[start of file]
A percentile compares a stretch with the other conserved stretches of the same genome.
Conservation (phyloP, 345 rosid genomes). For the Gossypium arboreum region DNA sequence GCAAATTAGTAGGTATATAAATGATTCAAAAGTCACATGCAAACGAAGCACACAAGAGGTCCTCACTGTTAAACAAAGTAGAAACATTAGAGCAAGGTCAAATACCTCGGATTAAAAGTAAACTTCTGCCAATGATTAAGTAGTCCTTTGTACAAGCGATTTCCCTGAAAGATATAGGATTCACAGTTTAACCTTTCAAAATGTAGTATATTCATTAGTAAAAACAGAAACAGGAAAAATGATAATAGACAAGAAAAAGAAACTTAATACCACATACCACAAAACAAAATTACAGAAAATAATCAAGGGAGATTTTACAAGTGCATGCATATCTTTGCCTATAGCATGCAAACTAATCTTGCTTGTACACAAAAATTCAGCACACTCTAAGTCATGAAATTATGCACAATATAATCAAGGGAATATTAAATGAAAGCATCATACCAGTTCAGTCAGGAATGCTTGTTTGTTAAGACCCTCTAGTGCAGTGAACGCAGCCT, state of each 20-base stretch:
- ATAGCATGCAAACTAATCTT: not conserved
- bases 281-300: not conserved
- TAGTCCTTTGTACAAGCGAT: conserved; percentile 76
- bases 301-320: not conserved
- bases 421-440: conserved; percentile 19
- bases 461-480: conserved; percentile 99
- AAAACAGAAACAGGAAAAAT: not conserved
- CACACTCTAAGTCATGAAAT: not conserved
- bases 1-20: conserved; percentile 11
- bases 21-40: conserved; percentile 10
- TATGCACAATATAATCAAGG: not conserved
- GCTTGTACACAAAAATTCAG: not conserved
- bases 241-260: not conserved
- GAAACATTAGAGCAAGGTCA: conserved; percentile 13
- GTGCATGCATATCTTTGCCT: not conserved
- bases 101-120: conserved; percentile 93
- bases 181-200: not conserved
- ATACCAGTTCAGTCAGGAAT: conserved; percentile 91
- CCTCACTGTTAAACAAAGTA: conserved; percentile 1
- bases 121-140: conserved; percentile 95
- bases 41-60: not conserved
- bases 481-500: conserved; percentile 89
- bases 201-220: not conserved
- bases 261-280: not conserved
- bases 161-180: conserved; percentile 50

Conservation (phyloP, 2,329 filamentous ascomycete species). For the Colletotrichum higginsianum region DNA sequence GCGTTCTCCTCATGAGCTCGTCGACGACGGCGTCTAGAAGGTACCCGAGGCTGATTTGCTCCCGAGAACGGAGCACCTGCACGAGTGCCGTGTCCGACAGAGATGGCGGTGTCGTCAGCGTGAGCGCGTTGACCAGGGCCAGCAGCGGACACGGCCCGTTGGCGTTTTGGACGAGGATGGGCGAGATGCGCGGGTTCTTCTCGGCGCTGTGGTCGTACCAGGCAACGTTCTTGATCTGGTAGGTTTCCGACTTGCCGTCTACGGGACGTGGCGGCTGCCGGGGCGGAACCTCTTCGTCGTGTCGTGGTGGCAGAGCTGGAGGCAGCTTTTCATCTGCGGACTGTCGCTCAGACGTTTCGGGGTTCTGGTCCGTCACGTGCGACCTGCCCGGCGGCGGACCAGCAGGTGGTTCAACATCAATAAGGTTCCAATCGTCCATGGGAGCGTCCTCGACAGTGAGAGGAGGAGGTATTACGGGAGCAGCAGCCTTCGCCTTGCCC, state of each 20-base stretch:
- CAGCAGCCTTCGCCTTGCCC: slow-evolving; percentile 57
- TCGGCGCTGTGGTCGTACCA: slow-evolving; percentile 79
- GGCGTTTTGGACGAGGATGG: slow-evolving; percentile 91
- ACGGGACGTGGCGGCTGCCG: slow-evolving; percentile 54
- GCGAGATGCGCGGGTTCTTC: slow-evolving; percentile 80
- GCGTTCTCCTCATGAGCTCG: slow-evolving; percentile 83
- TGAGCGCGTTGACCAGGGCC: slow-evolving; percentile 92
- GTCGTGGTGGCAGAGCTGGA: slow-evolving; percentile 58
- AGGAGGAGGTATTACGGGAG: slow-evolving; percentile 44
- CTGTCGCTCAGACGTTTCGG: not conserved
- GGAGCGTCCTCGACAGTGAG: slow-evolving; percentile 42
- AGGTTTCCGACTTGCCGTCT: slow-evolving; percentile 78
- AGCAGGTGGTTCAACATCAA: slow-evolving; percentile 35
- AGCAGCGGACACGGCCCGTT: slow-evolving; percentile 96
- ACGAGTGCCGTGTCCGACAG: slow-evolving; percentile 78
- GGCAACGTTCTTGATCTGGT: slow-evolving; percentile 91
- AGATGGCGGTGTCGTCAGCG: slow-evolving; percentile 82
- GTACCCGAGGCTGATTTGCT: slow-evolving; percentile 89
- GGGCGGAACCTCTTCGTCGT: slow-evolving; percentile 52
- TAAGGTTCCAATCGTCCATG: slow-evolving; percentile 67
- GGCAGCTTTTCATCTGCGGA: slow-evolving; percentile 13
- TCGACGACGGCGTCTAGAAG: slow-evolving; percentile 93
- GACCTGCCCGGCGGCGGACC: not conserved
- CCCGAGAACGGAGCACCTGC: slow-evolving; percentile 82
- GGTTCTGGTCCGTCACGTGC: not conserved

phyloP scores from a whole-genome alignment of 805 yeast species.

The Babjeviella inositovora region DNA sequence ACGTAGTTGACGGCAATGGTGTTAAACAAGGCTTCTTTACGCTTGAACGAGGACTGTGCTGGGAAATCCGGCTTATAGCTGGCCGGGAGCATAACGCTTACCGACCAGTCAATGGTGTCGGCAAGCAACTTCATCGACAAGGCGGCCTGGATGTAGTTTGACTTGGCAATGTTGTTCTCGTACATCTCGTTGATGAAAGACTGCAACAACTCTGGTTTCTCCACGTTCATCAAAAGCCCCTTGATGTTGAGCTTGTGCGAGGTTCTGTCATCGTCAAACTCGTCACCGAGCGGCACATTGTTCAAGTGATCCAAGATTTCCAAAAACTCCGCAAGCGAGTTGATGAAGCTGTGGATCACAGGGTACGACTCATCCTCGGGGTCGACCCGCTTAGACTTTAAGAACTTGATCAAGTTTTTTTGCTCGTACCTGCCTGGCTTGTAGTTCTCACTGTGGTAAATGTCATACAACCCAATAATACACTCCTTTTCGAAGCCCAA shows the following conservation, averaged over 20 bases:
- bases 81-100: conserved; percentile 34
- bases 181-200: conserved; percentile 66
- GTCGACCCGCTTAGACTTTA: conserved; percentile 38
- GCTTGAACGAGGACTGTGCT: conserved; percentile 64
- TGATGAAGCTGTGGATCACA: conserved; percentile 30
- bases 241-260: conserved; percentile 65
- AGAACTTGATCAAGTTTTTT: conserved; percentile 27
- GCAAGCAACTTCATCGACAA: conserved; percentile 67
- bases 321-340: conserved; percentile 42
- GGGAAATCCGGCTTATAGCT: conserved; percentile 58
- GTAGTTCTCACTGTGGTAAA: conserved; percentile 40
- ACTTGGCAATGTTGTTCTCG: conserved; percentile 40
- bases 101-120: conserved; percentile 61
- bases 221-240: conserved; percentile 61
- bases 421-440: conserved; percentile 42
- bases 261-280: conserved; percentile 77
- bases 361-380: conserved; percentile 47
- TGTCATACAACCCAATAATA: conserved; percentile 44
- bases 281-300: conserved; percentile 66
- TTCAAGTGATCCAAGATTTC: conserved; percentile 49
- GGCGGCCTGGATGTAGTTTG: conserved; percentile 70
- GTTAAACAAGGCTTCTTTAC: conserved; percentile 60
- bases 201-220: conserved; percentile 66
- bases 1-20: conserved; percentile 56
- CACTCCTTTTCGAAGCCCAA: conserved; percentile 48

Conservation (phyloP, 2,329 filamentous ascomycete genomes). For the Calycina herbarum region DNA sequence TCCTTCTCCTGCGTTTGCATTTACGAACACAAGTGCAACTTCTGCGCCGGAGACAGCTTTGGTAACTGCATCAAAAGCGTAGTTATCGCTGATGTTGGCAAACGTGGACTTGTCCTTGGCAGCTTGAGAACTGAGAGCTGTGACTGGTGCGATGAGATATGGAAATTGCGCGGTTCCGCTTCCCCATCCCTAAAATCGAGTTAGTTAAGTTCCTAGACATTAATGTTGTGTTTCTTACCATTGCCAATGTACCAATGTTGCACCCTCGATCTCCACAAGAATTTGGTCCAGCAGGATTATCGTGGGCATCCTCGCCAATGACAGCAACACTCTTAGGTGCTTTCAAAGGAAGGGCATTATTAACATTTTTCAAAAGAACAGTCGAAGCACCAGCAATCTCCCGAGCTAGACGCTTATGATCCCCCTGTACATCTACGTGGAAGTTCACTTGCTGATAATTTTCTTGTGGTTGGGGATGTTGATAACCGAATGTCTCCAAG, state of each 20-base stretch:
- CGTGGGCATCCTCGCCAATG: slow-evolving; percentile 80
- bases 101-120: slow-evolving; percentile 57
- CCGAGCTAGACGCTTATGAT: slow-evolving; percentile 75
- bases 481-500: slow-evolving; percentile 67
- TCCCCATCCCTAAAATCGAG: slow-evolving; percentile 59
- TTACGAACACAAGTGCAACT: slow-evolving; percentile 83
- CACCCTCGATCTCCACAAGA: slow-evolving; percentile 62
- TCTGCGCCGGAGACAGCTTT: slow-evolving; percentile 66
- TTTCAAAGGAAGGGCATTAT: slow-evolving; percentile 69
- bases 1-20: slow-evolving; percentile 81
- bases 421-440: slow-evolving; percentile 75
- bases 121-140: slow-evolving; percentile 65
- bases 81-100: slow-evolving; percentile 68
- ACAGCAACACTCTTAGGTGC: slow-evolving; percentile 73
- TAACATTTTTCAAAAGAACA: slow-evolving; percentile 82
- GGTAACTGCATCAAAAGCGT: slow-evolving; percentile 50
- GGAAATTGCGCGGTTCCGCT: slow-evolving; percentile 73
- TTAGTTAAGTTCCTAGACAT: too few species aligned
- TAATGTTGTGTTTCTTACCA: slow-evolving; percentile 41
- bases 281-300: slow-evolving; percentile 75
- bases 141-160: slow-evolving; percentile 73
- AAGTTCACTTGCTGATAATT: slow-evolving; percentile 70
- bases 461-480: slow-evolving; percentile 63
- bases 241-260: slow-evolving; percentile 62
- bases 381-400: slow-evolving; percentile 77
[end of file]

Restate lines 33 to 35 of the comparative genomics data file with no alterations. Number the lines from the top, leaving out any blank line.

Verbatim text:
- GCGAGATGCGCGGGTTCTTC: slow-evolving; percentile 80
- GCGTTCTCCTCATGAGCTCG: slow-evolving; percentile 83
- TGAGCGCGTTGACCAGGGCC: slow-evolving; percentile 92